Lars Johan Stark emigrated from Sweden at age 24 in 1850, becoming an early postmaster and legislator in Chisago County. There's an unincorporated community named for him about 50 miles north of St. Paul, and Stark Road runs just north of Covenant Cemetery near Harris.
That small graveyard, lined with tall junipers, is a good place to focus on this Memorial Day weekend.
Nearly a century after Lars headed west to America, two of his great-grandsons — Army Air Corps Sgts. Russel Stark, 21, and Harvey Stark, 19 — headed back to Europe from Harris.
On Sept. 11, 1944, the Stark brothers climbed into their B-17 bomber, nicknamed the Arkansas Rambler, in southeastern England. The Starks, both gunners, were part of a nine-member crew. Their mission: Bomb Nazi targets in Leipzig, Germany.
Seven German fighter pilots swooped down during the B-17's second run at the target. Four of the American crewmen died in the ensuing crash near Neuhausen, Germany, including both Stark brothers and Sgt. William Dodge, 21, a radio operator gunner from Virginia, Minn.
Russ and Harvey were the younger two of Marie and Lawrence Stark's four children. Their father farmed and worked at a feed mill in Harris, according to the 1940 census. He and Marie Collins, a Wisconsin native, had married when both were 20.
After the Stark brothers died the same day in 1944, the War Department transferred their older brother, Pvt. Lorrie Stark, to permanent duty in the United States "in recognition of family sacrifice to the war." Lorrie would live to be a month shy of 90, while his kid brothers were among 9,765 Minnesotans killed in World War II.
Four years after the crash, on a mid-November Sunday, the Stark brothers' remains were reburied at Covenant Cemetery on the south side of Stark Road, following a memorial service at the Harris Covenant Church. By then, their parents had moved to Minneapolis. But they too would return to Harris, buried in the graveyard a mile southwest of town in the 1970s. When Marie Stark died in 1978 at 81, two years after her husband, her short obituary featured the words: "Gold Star Mother."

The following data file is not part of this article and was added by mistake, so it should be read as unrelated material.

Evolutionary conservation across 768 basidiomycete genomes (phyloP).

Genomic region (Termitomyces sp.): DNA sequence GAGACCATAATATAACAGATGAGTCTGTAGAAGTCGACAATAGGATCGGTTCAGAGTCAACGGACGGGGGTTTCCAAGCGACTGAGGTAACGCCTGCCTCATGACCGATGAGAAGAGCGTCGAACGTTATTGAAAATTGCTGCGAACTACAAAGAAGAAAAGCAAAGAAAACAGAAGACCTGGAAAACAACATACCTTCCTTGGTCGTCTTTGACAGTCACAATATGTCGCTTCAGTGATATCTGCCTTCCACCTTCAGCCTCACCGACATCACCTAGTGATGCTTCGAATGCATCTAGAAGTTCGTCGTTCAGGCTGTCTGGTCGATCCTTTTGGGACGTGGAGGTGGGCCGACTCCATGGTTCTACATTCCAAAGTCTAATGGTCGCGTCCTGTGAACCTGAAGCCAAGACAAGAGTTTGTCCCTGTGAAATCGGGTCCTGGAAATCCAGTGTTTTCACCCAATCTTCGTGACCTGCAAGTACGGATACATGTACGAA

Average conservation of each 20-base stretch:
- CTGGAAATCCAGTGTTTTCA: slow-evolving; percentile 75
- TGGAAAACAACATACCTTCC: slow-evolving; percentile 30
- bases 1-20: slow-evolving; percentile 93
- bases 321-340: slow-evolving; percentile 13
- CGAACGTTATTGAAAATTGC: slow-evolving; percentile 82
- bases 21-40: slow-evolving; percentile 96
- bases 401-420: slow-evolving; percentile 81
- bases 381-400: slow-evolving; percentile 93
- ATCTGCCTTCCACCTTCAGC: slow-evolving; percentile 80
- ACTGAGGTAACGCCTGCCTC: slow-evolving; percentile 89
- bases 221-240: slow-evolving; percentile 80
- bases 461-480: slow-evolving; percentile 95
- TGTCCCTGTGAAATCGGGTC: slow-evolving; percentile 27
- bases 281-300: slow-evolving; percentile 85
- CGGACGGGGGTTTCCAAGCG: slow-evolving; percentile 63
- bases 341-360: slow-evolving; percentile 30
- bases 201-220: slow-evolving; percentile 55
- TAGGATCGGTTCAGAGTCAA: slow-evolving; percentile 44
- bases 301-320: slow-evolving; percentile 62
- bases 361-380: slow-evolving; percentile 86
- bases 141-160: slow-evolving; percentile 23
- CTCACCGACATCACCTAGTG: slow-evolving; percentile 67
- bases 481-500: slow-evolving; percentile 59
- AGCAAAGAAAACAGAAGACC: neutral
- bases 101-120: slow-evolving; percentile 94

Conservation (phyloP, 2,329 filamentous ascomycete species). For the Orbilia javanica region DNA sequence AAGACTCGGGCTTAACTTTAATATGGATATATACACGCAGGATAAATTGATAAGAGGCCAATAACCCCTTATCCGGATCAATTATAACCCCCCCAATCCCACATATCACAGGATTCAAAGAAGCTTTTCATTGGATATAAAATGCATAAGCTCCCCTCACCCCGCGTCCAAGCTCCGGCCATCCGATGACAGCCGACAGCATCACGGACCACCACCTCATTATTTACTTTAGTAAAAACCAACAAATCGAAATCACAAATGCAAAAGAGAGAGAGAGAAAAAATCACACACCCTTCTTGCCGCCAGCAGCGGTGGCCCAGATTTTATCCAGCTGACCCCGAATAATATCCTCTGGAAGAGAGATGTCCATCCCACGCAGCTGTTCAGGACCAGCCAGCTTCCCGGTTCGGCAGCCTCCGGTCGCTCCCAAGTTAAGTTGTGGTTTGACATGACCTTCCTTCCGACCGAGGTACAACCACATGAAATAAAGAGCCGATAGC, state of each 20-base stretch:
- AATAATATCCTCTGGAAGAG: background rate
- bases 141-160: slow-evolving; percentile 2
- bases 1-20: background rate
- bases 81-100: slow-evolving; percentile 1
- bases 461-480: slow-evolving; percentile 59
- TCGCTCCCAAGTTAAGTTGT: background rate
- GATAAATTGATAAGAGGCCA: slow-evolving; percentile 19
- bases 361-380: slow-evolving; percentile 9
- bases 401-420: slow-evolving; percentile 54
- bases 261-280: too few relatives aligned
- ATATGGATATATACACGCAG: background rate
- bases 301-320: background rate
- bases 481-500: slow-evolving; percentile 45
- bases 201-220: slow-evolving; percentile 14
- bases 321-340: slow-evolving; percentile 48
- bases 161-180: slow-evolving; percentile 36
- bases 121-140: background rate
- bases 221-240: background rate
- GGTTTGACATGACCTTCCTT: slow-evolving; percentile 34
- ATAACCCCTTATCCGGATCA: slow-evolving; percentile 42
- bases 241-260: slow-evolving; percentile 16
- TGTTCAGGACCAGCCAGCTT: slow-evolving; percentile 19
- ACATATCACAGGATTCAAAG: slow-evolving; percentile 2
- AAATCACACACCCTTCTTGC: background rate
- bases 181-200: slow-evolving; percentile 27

Nearly 77 years after they died, information on the Stark brothers is hard to find. Facebook says that American Legion Post No. 139 in Harris, to which Marie Stark belonged as an auxiliary member, is "permanently closed." The Chisago County Historical Society has neither displays nor files on the brothers. Newspaper archives have only sparse references. Dying so young, Russ and Harvey fathered no children. With their older siblings and parents all dead, there's almost no one left to tell their story.
From their draft cards, we know Russ was a beanpole — 6-foot-1 and 155 pounds — with blue eyes and blond hair. His younger brother also had blue eyes, but Harvey's hair was darker and he stood 2 inches shorter and weighed 20 pounds less at 135.
Much of what we know about the Starks comes from Mary Peterson, 73, a retiree in Austin, Minn. Her uncle — Army Air Corps Sgt. Kermit Olstad of Blooming Prairie, Minn. — was a B-17 gunner who died when his plane exploded over Munich, about six months before the Starks crashed.
Peterson, who retired from the business office of Austin's Riverland Community College in 2012, fell down the rabbit hole of WWII research in March 2020 as the pandemic shutdowns began. Since then, she's updated nearly 2,000 military web pages and written 700 short biographies of fallen WWII soldiers — including those of her uncle and the Stark brothers.
"It has become very addicting and emotional to work on the research and the stories," said Peterson, whom we first met for a column last Memorial Day. She focuses on B-17 and B-24 aircrews, she said, "because I feel like I bring them together again by telling their story of how they all died together."
Peterson has immersed herself in websites such as Find A Grave and Fold3, the military offshoot of ancestry.com. She's joined a volunteer network of researchers, working with a nonprofit group called Stories Behind the Stars. Their aim: preserving the memories of our war dead.
"Mary Peterson is perhaps our most prolific story writer," said Don Milne, the founder and director of Stories Behind the Stars. By next Memorial Day, he hopes to have a smartphone app up and running that will enable people to scan a veteran's gravestone and link to their story.
In addition to her uncle Kermit, Peterson's father, brother and three nephews served in the U.S. Army, one of whom is still on active duty. Peterson recently saw a maxim — We Don't Know Them All, But We Owe Them All — on a veterans' Facebook page. It sums up why she keeps doing WWII research.
"I also find it rewarding to acknowledge their service and the sacrifice so that future generations will never forget them because we will have it in writing," she said.
Curt Brown's tales about Minnesota's history appear each Sunday. Readers can send him ideas and suggestions at email@example.com. His latest book looks at 1918 Minnesota, when flu, war and fires converged: http://strib.mn/MN1918.